The Rediff Interview / Anju George
'To win a medal in your first major meet
is an achievement'
When 24-year-old Anju George covered a distance of 6.49 metres in her final attempt in the women's long jump at the 17th Commonwealth Games, in Manchester, she was sure she would win the bronze medal in the event. And she did, and became the first woman athlete from India to win a medal at the quadrennial Games.
Anju is the fifth athlete from India to win a Commonwealth athletics medal. In 1958, Milkha Singh won a gold in the 400 metres; in 1966, Praveen Kumar won a silver in the hammer throw; Mohinder Singh Gill won a bronze in 1970, and silver in 1974 in the triple jump; and Suresh Babu won a bronze in the long jump in 1978. Anju's win has come after 24 years.
I had met the Kerala-born Tamil Nadu-based athlete two years ago at Shiny Wilson's house in Chennai. The Sydney Olympics were on and I was at Shiny's place to talk to her about her Olympics experiences. As I waited for Shiny to return from her office, a lanky young lady came in, said hello to me and started watching a Malayalam film on television. What I noticed was her very, very long legs. I didn't know who she was. Later on, she told me she would have been at Sydney had she not suffered an ankle injury during the Olympics trials in Nagercoil. She looked very dejected and disappointed when we started talking about the Olympics. "You know, I also might have been there," she said.
That disappointment is now forgotten and it is time for Anju rejoice and celebrate, though she is busy practising for the forthcoming Asian Games under the strict regimen of her husband-coach Bobby George.
It was only after 9.30 at night that I could catch up with Anju -- because she was training till nine -- to find out more about her bronze medal success.
What was on your mind when you were going to Manchester?
To tell you the truth, I had the desire to come back with a medal.
Were you hopeful of winning a medal? Even P T Usha did not win one at the Commonwealth Games...
Yes, I was hopeful, because I was performing quite well on the domestic circuit. I had even cleared more than what the gold medallist [Elva Goulbourne of Jamaica] did at the Games. Even the day before I departed, I did very well. So, I expected to win a medal.
How was it like performing in front of such a huge crowd there?
It was amazing. The crowd was supporting all the athletes, irrespective of the country they belonged to. The moment you started running, they would start clapping and shouting. It was quite distracting for me initially, because I am not used to such huge crowds. Here, we generally perform with no one watching us. I found it difficult to concentrate as I had no experience running in with a huge crowd shouting for you. If you get used to such an atmosphere, it can act as a big motivating force.
Just before your last jump, you were in sixth position; but after the last jump of 6.49 metres, you shot up to third position. Were you excited then? There were many more to jump after you...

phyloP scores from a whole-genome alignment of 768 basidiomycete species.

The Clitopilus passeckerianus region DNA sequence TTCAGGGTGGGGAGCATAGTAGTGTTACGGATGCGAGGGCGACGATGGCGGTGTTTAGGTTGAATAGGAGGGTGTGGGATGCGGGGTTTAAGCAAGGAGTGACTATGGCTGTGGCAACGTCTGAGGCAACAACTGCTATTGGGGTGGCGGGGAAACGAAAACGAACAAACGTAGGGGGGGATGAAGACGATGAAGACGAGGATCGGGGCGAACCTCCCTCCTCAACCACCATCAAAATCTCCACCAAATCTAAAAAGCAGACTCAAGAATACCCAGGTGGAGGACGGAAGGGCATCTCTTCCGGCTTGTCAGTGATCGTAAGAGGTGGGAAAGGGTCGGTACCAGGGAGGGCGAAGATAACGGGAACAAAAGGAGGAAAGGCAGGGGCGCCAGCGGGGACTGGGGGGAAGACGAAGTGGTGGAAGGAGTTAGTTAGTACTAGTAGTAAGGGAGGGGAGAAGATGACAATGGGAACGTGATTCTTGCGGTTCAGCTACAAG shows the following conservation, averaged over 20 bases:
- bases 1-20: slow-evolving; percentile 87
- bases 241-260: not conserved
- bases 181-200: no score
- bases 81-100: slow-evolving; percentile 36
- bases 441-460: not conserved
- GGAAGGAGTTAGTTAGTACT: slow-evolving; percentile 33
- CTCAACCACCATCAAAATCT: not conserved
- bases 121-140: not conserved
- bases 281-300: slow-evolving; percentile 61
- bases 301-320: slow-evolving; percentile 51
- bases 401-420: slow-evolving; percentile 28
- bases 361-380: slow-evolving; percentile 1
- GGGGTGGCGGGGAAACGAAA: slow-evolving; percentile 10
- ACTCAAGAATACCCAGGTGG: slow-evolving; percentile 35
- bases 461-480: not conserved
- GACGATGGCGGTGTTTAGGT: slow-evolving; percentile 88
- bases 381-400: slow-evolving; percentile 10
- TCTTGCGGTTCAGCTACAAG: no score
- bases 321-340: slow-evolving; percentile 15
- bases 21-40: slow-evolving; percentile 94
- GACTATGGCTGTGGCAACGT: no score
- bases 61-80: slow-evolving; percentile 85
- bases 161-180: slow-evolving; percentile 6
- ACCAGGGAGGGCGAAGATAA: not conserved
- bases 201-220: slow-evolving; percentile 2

Not exactly. One reason was, 6.49 metres was not a good jump even according my standards. I had cleared 6.60 metres several times during the practice sessions. So, 6.49 is not a commendable jump if you look at my career. But it made me happy only because I won a medal.
Another reason why I was not excited after the 6.49 metres jump was, like you said, there were many people to jump after me. And, mind you, all of them were Olympic and world champions. Still, I was confident of winning a bronze. It was mainly because they had not done better in their earlier jumps. Somehow, I knew they would not cover more than 6.49 in their last attempt too! I told myself that I had won a bronze.
When they announced your name, were you thrilled?
Of course! India was getting an athletics medal after a gap of many years. Above all, it was my first major international meet, and to win a medal in your first major international meet is an achievement; isn’t it? So, I was very, very happy.
Did you celebrate?
No, I didn't celebrate. I was waiting to come home to be with my husband and family.
Did you miss him there?
Yes, a lot.
Did your husband become the coach or the coach became the husband?
Coach became my husband. In fact… [laughs] our affair started even before he became my coach! I was practising alone, and Bobby also was practising alone. Then we started practising together. Later, we decided to marry and live together!
After marriage, he became my coach and I trained under him in the national camp.
You dedicated the medal to your husband. Was it because he is your coach or because he is the force behind your success?
Without Bobby’s help, I would not have achieved anything. He is the motivating force.
Your father said on television you are a very lazy person, and only after you got married to Bobby you train regularly, and that also only because he makes you train hard...
Did my father say that? [laughs] How true he is! I am basically a very lazy and a careless person. It is only because of Bobby that I am doing something now. He pushes me to work hard. When I was young, it was my father who used to take me to competitions, and push me to work hard. I used to sleep as we waited for the arrival of the coach! What Bobby is doing now, Papa used to do then!